By Lene Andersen. Health care writer, RA and disability advocate, wheelchair user and camera nut. Author of Your Life with Rheumatoid Arthritis: Tools for Managing Treatment, Side Effects and Pain
Yesterday, AlisonH came home after a harrowing experience leading to a hospital stay. A little lighter (I wonder how much a colon weighs?), but much healthier. And alive. Let's not forget alive. Welcome home, my friend. It's a good day.
The Seated View has moved . I am still bringing you the information and support you need to live a better life with RA and chronic illness, just on another site. I'd love for you to visit my new website ! - Lene If you want to leave a comment or question about weight gain, RA, and Biologics and are looking for answers or feedback, please jump to this post on my new site . It has the capability for direct replies, this site does not. You can also reach me at leneATyourlifewithraDOTcom. - Thanks, Lene I’ve known from the beginning that Biologics can affect your weight. When I was on Enbrel, I couldn’t keep weight on, and looked anorexic despite eating like a horse. When I switched to Humira, I started gaining weight. I, who had never before spent much time past a size 6, became a 10. After years of being literally skin and bones, it suited me just fine. And then the gaining continued, until finally settling around a weight that requires a 16 pant. Never having been thi
This post is a look at the experience of being on a ventilator from the point of view of the person on the receiving end of the tube. I was initially ventilated with a tube going into my airway through my mouth, but don’t remember what that was like. When an attempt was made to extubate me, it didn’t work. I found out later that up to 40% of people who are extubated will need to be re-intubated. When they attempted to do that, my vocal cords were so swollen — common after being intubated — that they had to do a tracheostomy . My memories of being on a ventilator start then. It was an extremely educational experience. Which makes it sound as if it was no big deal and that’s not the case at all. I was remarkably calm about it at the time, but that likely had something to do with the happy pills they feed you in the ICU. It’s a stressful situation to be in and I guess they learned that the patients do better if heavily medicated. Rhythm . I don’t actually remember much about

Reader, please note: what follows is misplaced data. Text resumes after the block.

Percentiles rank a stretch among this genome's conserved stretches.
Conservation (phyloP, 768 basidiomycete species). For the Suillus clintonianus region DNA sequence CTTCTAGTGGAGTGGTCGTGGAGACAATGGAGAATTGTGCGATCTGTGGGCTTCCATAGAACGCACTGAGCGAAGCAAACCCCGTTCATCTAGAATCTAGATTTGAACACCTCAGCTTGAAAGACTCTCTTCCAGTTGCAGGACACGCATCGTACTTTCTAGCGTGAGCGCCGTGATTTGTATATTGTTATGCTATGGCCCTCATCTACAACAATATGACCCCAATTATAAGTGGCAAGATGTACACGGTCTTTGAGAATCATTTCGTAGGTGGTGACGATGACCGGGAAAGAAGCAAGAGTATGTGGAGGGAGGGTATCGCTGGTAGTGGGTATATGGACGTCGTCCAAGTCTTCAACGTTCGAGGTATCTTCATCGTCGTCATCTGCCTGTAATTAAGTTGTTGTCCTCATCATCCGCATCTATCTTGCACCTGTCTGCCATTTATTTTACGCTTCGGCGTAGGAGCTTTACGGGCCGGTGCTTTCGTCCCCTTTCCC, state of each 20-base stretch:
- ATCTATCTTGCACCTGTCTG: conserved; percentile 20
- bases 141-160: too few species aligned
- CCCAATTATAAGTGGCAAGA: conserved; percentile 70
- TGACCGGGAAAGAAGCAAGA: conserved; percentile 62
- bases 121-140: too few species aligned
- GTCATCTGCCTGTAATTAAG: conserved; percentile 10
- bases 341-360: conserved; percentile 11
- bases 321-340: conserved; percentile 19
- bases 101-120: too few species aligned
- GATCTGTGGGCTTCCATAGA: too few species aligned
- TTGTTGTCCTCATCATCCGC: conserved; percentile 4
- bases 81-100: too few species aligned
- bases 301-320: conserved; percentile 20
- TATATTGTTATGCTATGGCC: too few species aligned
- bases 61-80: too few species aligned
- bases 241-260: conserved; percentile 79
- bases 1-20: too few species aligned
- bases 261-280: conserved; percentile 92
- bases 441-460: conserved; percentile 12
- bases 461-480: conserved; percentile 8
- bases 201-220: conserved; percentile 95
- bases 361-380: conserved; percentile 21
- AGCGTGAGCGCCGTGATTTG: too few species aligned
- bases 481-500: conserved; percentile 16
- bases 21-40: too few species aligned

The drug commercials like to show couples walking on the beach with a dog (it's always a beach with a dog), but real RA is not like that. The image of remission is a return to sparkling health with no lasting effects, but real RA is not like that. This is the first in new series of posts about the ways RA affects your life, the unvarnished version. Last week, Kelly over at RA Warrior tweeted a link to a post about the silly things people with RA say . It’s a brilliant list of the overly optimistic things that come out of our mouths, such as committing to being somewhere early in the day (impossible because it takes a while to get going when you have RA) or the "me do it" ridiculousness that inevitably brings about a flare in symptoms. Opening jars - or rather, the inability to do so - is often mentioned as the ultimate example in frustration, smacking into your limits and plain humiliation. For Kelly, it's not a jar, it's a set of heavy blinds.